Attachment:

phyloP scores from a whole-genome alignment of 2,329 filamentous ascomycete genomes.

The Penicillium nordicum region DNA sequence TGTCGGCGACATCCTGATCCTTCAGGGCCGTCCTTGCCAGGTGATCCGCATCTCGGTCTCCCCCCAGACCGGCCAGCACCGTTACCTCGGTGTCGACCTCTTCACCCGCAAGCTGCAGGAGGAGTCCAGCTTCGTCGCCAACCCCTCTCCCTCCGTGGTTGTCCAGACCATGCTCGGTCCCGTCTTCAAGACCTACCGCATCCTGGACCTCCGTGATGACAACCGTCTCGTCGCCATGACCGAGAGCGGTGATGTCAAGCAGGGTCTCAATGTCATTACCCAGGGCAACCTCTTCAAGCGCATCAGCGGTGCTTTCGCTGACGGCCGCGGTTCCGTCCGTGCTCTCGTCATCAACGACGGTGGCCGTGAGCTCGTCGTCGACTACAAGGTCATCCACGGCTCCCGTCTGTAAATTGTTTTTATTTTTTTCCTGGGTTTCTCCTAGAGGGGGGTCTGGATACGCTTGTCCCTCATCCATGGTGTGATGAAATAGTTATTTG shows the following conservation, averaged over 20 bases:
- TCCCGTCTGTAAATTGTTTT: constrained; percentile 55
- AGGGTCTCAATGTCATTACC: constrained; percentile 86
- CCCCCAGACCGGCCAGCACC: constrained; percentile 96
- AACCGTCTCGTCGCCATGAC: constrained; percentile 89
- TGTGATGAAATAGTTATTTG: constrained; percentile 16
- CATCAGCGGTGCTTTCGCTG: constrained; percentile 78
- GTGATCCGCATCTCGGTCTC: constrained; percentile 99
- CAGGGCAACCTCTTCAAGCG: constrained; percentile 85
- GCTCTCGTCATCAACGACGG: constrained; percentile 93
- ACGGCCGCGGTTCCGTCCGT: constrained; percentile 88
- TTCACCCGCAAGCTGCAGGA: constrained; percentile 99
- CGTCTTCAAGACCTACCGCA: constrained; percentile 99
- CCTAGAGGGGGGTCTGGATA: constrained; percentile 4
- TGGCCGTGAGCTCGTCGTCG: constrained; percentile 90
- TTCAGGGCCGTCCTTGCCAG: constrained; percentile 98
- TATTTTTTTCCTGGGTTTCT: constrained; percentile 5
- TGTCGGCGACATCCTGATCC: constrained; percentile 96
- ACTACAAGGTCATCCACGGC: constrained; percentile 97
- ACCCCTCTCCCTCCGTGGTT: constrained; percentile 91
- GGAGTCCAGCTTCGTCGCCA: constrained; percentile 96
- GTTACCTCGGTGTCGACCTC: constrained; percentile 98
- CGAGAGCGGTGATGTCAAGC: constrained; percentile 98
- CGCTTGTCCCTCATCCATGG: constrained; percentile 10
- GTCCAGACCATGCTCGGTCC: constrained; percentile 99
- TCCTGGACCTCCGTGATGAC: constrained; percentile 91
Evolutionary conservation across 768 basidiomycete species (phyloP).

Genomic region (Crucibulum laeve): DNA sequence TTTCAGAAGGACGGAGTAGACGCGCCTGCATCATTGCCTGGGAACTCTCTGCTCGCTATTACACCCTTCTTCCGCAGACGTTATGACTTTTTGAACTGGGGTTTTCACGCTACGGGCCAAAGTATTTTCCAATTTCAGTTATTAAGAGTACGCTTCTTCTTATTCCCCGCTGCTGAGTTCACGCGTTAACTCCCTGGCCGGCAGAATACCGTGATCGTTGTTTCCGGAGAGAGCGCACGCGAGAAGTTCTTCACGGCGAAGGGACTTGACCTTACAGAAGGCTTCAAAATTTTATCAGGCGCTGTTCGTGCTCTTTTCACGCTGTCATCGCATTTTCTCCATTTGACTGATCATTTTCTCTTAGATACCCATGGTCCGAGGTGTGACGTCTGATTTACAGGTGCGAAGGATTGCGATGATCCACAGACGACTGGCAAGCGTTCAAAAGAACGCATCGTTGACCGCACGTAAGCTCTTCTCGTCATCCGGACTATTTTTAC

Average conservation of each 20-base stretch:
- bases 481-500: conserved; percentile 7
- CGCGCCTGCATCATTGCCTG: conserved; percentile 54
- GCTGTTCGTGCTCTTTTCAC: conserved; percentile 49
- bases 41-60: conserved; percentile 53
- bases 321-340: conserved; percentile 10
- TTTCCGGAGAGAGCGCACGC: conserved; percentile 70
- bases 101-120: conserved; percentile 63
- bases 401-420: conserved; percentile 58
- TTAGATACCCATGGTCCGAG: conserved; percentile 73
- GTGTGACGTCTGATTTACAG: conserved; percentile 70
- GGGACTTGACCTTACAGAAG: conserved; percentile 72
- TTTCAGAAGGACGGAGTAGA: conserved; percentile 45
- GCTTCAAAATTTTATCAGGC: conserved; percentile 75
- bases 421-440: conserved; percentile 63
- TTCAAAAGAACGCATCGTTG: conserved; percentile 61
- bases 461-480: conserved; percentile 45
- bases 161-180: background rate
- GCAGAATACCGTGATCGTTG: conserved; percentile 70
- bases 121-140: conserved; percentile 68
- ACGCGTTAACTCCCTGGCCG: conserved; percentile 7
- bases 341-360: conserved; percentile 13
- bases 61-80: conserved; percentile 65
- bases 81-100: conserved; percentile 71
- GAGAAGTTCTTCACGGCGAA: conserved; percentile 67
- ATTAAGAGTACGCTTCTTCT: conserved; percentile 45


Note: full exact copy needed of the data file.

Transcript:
phyloP scores from a whole-genome alignment of 2,329 filamentous ascomycete genomes.

The Penicillium nordicum region DNA sequence TGTCGGCGACATCCTGATCCTTCAGGGCCGTCCTTGCCAGGTGATCCGCATCTCGGTCTCCCCCCAGACCGGCCAGCACCGTTACCTCGGTGTCGACCTCTTCACCCGCAAGCTGCAGGAGGAGTCCAGCTTCGTCGCCAACCCCTCTCCCTCCGTGGTTGTCCAGACCATGCTCGGTCCCGTCTTCAAGACCTACCGCATCCTGGACCTCCGTGATGACAACCGTCTCGTCGCCATGACCGAGAGCGGTGATGTCAAGCAGGGTCTCAATGTCATTACCCAGGGCAACCTCTTCAAGCGCATCAGCGGTGCTTTCGCTGACGGCCGCGGTTCCGTCCGTGCTCTCGTCATCAACGACGGTGGCCGTGAGCTCGTCGTCGACTACAAGGTCATCCACGGCTCCCGTCTGTAAATTGTTTTTATTTTTTTCCTGGGTTTCTCCTAGAGGGGGGTCTGGATACGCTTGTCCCTCATCCATGGTGTGATGAAATAGTTATTTG shows the following conservation, averaged over 20 bases:
- TCCCGTCTGTAAATTGTTTT: constrained; percentile 55
- AGGGTCTCAATGTCATTACC: constrained; percentile 86
- CCCCCAGACCGGCCAGCACC: constrained; percentile 96
- AACCGTCTCGTCGCCATGAC: constrained; percentile 89
- TGTGATGAAATAGTTATTTG: constrained; percentile 16
- CATCAGCGGTGCTTTCGCTG: constrained; percentile 78
- GTGATCCGCATCTCGGTCTC: constrained; percentile 99
- CAGGGCAACCTCTTCAAGCG: constrained; percentile 85
- GCTCTCGTCATCAACGACGG: constrained; percentile 93
- ACGGCCGCGGTTCCGTCCGT: constrained; percentile 88
- TTCACCCGCAAGCTGCAGGA: constrained; percentile 99
- CGTCTTCAAGACCTACCGCA: constrained; percentile 99
- CCTAGAGGGGGGTCTGGATA: constrained; percentile 4
- TGGCCGTGAGCTCGTCGTCG: constrained; percentile 90
- TTCAGGGCCGTCCTTGCCAG: constrained; percentile 98
- TATTTTTTTCCTGGGTTTCT: constrained; percentile 5
- TGTCGGCGACATCCTGATCC: constrained; percentile 96
- ACTACAAGGTCATCCACGGC: constrained; percentile 97
- ACCCCTCTCCCTCCGTGGTT: constrained; percentile 91
- GGAGTCCAGCTTCGTCGCCA: constrained; percentile 96
- GTTACCTCGGTGTCGACCTC: constrained; percentile 98
- CGAGAGCGGTGATGTCAAGC: constrained; percentile 98
- CGCTTGTCCCTCATCCATGG: constrained; percentile 10
- GTCCAGACCATGCTCGGTCC: constrained; percentile 99
- TCCTGGACCTCCGTGATGAC: constrained; percentile 91
Evolutionary conservation across 768 basidiomycete species (phyloP).

Genomic region (Crucibulum laeve): DNA sequence TTTCAGAAGGACGGAGTAGACGCGCCTGCATCATTGCCTGGGAACTCTCTGCTCGCTATTACACCCTTCTTCCGCAGACGTTATGACTTTTTGAACTGGGGTTTTCACGCTACGGGCCAAAGTATTTTCCAATTTCAGTTATTAAGAGTACGCTTCTTCTTATTCCCCGCTGCTGAGTTCACGCGTTAACTCCCTGGCCGGCAGAATACCGTGATCGTTGTTTCCGGAGAGAGCGCACGCGAGAAGTTCTTCACGGCGAAGGGACTTGACCTTACAGAAGGCTTCAAAATTTTATCAGGCGCTGTTCGTGCTCTTTTCACGCTGTCATCGCATTTTCTCCATTTGACTGATCATTTTCTCTTAGATACCCATGGTCCGAGGTGTGACGTCTGATTTACAGGTGCGAAGGATTGCGATGATCCACAGACGACTGGCAAGCGTTCAAAAGAACGCATCGTTGACCGCACGTAAGCTCTTCTCGTCATCCGGACTATTTTTAC

Average conservation of each 20-base stretch:
- bases 481-500: conserved; percentile 7
- CGCGCCTGCATCATTGCCTG: conserved; percentile 54
- GCTGTTCGTGCTCTTTTCAC: conserved; percentile 49
- bases 41-60: conserved; percentile 53
- bases 321-340: conserved; percentile 10
- TTTCCGGAGAGAGCGCACGC: conserved; percentile 70
- bases 101-120: conserved; percentile 63
- bases 401-420: conserved; percentile 58
- TTAGATACCCATGGTCCGAG: conserved; percentile 73
- GTGTGACGTCTGATTTACAG: conserved; percentile 70
- GGGACTTGACCTTACAGAAG: conserved; percentile 72
- TTTCAGAAGGACGGAGTAGA: conserved; percentile 45
- GCTTCAAAATTTTATCAGGC: conserved; percentile 75
- bases 421-440: conserved; percentile 63
- TTCAAAAGAACGCATCGTTG: conserved; percentile 61
- bases 461-480: conserved; percentile 45
- bases 161-180: background rate
- GCAGAATACCGTGATCGTTG: conserved; percentile 70
- bases 121-140: conserved; percentile 68
- ACGCGTTAACTCCCTGGCCG: conserved; percentile 7
- bases 341-360: conserved; percentile 13
- bases 61-80: conserved; percentile 65
- bases 81-100: conserved; percentile 71
- GAGAAGTTCTTCACGGCGAA: conserved; percentile 67
- ATTAAGAGTACGCTTCTTCT: conserved; percentile 45